The Golden Rock, or Kyaiktiyo, is one of the most important religious sites in Myanmar. This precariously perched boulder has been welcoming Buddhist pilgrims from all over the world for over 2,500 years. Legend has it that the stone is held in place by a strand of Buddha’s hair, which is why people come here to pray and add golden leaf to the rock. As we found out today, the end result is something quite spectacular, especially at sunset when the light brings out the best of the Kyaiktiyo’s colours and paints the surrounding landscape in golden light.


Bidding Inle Lake farewell, we flew out of Heho Airport this morning, bound once again for Yangon. At Yangon Airport our pre-arranged transport vehicle* picked us up around noon and we headed North-East, out of the city. It took about 2 hours for us to be free of the city and reach the countryside of Mon State. Gradually the traffic and concrete buildings gave way to fields and trees. By the middle of the afternoon, we could see hills on the horizon, and soon we were in Kinpun, the town at the base of the Mount Kyaiktiyo.
*You can get from Yangon to Kyaiktiyo by bus but that means leaving Yangon at 8am, and then getting back the following evening, effectively taking away 2 full days to visit the Golden Rock. Given the short time we have here, we hired a private driver for the trip instead. It’s the kind of thing that would be exorbitantly expensive in most countries, but in Myanmar it’s not unfeasible. Not only was it quicker, but having our own car also gave us the option to stop and take photos along the way whenever we wanted to.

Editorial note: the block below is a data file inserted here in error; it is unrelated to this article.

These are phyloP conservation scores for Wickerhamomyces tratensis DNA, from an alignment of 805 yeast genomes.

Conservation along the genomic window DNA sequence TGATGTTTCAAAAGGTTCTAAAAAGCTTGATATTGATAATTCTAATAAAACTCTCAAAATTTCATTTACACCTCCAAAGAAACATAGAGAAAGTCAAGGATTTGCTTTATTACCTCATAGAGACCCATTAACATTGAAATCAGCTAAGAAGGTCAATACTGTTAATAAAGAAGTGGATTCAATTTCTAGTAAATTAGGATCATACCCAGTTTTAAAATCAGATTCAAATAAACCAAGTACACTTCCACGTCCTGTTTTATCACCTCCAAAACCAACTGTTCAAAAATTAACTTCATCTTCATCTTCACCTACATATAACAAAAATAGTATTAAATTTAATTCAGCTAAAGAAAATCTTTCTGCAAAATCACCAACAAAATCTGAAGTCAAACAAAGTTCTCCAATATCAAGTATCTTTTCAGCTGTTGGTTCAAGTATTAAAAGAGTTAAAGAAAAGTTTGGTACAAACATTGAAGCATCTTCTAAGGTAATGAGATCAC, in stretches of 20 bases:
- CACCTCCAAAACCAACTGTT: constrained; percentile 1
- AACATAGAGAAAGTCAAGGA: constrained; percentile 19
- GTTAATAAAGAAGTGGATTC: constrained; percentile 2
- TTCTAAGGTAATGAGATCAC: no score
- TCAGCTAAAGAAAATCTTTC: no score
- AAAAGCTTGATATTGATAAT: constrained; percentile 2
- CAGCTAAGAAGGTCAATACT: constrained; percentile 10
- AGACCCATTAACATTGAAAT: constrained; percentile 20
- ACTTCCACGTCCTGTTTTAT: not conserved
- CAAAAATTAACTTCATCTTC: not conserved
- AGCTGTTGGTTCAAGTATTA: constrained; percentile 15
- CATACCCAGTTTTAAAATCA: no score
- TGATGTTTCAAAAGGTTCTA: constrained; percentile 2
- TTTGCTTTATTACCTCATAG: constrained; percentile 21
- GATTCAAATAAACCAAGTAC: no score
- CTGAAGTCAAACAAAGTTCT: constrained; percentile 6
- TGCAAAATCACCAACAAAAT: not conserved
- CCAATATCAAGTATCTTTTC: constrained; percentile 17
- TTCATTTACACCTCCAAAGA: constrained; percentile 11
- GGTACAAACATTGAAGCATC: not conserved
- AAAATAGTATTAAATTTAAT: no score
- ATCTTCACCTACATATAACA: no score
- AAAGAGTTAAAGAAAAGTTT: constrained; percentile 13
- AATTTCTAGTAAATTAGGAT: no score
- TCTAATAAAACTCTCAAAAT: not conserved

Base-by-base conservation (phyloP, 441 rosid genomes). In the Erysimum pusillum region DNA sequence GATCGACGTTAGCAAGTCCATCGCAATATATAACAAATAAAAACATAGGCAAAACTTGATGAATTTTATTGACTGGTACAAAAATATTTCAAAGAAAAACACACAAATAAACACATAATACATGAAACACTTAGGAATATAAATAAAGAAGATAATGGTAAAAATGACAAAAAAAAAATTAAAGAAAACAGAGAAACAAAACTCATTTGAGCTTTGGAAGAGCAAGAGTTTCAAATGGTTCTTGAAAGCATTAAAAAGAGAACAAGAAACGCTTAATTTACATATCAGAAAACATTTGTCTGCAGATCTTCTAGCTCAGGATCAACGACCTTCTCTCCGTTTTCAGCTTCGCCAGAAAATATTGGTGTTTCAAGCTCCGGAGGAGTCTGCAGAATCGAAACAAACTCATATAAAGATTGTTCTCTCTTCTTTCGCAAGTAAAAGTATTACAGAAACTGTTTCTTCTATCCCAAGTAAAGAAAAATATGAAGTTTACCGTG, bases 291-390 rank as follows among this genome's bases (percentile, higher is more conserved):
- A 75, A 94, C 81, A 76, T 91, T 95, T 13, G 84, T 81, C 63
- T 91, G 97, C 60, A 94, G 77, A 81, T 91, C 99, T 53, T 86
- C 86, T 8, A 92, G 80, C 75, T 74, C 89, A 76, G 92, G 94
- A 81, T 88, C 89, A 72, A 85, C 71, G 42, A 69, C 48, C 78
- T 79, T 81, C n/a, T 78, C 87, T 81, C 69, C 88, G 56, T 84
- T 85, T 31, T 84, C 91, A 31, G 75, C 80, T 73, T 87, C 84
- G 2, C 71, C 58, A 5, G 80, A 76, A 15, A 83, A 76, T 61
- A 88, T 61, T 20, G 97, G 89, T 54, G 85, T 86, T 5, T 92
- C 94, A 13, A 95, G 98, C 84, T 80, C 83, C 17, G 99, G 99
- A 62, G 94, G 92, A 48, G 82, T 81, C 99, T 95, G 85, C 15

Kinpun itself was a small, nondescript town that has flourished thanks to the 1 million travellers who visit Golden Rock every year (only 100,000 of which are foriegners from outside Myanmar, by the way). We didn’t linger there, but instead bid our driver and comfortable car farewell for the day, and made straight for the truck station. Yes, truck station. Because there’s only 2 ways to travel the last 10km up to the Golden Rock:
1. Walk – This is the preferred method for many true pilgrims as the steep ascent is said to help put one in a meditative state of mind.
2. By truck – These large open air trucks are fitted out with 8 narrow wooden bench seats that they pack with visitors in 10-deep. Bearing in mind that the average Burmese person is tiny compared to most Caucasians, so 8 locals + 2 of us on 1 bench made for a seriously intimate journey…


We jostled and fought our way onto a truck (the system: first in, first served – not the place to be shy or retiring), and then waited for all the other 10 or so trucks to fill with eager passengers. After what seemed like an age, we were finally off! The ride to the top was like being on a roller coaster. The road was steep and vertiginous, but this didn’t stop our driver hurtling up and around the bends at break-neck speed. It was certainly an interesting journey… Even amidst all the chaos, however, we couldn’t help but marvel at the beautiful scenery on the journey up.



It took about 40 minutes to reach the top, and then we hit the chaos of the truck station at the top…. Made Kinpun seem quiet and sedate by comparison! Men, women, and children were jumping off the trucks to hurry up to the main temple; merchants jostled to get our attention and sell us food and trinkets; and porters sought out customers who might need help transporting their belongings up the last kilometre or so of the steep hillside. The frenetic energy of the place was incredible and a little overwhelming. Not at all what we expected from one of the holiest sites in Myanmar!